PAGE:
Heart disease regularly occurs when cardiovascular inflammation goes unchecked for a period of time. The blame is often placed solely on cholesterol levels or saturated fat intake, but current scientific evidence does not support either of these things as being the whole story. All of the lifestyle factors mentioned previously dictate the status of the ‘internal environment’ that your cardiovascular system is subjected to, so addressing cholesterol or saturated fat levels without putting them into context will prove to be a losing game. Here at Hill Functional Wellness, we develop a healing plan based on both an individual’s medical history and current medical and lifestyle circumstances. Functional improvement of an individual’s cardiovascular system is then predicated on personalized recommendations – specifically tailored to that person’s unique needs.

With that in mind as a baseline, it is also worth noting that there are a number of helpful tips that all people would be well-served to understand and implement, regardless of where they currently stand:

Drinking Water – A good starting point for water intake is daily consumption equal half an individual’s weight in ounces. Therefore, a 150-pound individual should consume roughly 75 ounces of water a day.

Absorbing Iron – Iron is an important nutrient for a healthy body. If not enough iron is present in a diet, or it is not properly being absorbed by the body, it can result in an insufficient amount of oxygen being delivered to the heart. (note: ALWAYS test iron levels before thinking about addressing iron supplementally)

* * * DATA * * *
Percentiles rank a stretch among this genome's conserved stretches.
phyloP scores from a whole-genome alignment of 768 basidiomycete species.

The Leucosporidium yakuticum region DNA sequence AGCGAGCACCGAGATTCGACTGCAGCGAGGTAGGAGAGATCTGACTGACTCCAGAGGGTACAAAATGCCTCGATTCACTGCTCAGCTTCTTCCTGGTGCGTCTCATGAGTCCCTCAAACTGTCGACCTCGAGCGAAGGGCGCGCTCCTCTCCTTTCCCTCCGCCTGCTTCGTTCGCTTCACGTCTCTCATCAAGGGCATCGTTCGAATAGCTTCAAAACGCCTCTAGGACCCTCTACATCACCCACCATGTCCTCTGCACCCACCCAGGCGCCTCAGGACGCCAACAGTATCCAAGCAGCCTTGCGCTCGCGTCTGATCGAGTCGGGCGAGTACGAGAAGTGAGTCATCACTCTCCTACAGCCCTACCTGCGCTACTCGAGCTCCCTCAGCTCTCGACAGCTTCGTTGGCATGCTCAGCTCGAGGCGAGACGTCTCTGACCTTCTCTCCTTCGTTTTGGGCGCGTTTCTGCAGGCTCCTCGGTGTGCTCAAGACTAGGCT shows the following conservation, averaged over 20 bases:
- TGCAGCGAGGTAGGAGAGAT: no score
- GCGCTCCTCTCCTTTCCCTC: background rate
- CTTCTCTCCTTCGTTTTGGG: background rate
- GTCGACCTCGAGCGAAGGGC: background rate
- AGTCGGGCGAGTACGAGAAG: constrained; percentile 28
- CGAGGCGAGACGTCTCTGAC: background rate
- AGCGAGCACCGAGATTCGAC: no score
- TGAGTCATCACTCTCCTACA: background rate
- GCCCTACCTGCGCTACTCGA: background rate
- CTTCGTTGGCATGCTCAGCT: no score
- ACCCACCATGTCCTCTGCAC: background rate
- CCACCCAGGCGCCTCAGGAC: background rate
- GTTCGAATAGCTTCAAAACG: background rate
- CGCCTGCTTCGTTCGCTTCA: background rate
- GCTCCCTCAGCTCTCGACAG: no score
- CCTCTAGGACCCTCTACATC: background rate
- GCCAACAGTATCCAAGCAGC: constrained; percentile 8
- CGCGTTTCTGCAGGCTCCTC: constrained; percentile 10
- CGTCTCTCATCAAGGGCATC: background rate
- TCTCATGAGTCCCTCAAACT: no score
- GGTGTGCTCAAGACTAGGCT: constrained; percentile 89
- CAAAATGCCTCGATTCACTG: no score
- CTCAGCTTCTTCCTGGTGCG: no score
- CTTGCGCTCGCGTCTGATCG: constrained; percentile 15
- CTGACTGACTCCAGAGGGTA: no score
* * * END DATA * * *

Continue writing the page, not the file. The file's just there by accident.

Eliminating Toxins – Harmful toxic chemicals that are brought into the body via the environment or foods can add to the level of cardiovascular inflammation. Products like weed-killer and bug spray are commonly used household goods that present dangerous chemicals. Remember, many harmful substances are transported through the cardiovascular system on their way to the liver or kidneys to be eliminated.

Stopping Tobacco Use – Tobacco use causes blood vessels to thicken and grow narrow. This increases blood pressure and forces the heart to work harder to circulate blood.

Eating a Proper Diet – Eliminating trans fats, artificial sweeteners, and highly processed foods is a good first step. The Mediterranean diet has shown to be a heart positive diet, and is built primarily around the high consumption of fruits, vegetables, potatoes, beans, nuts, and seeds, with moderate consumption of cold-water fish, poultry, and dairy products on occasion.

Regular Exercise – It is suggested to get at least 30 minutes of daily exercise. This produces positive stress on the heart, promoting resilience, reducing inflammation, and boosting HDL levels.

Getting Good Sleep – Under or oversleeping has proven to negatively impact the heart. We encourage 8 quality hours of sleep every night.

Reducing Daily Stressors – Carrying large amounts of daily stress can cause inflammation on the heart. Finding ways to reduce and cope with stress can help improve heart health. Supplements like omega 3 and valerian root have shown to help reduce stress biomarkers, as well as, yoga, massage therapy, deep-breathing, social support networks, physical touch from loved ones, having a positive self-image, and engaging in hobbies.

Managing Your Heart Health in Tempe, Arizona

If you are concerned you may be at risk for heart disease, or have been diagnosed with heart disease, we are here to help. We will help move the conversation away from ‘management’ of heart disease, and look at what it will take to prevent and eliminate it. Contact us today to schedule an appointment at our Tempe, Arizona office, and we will develop an action plan that works for you and your wonderful heart!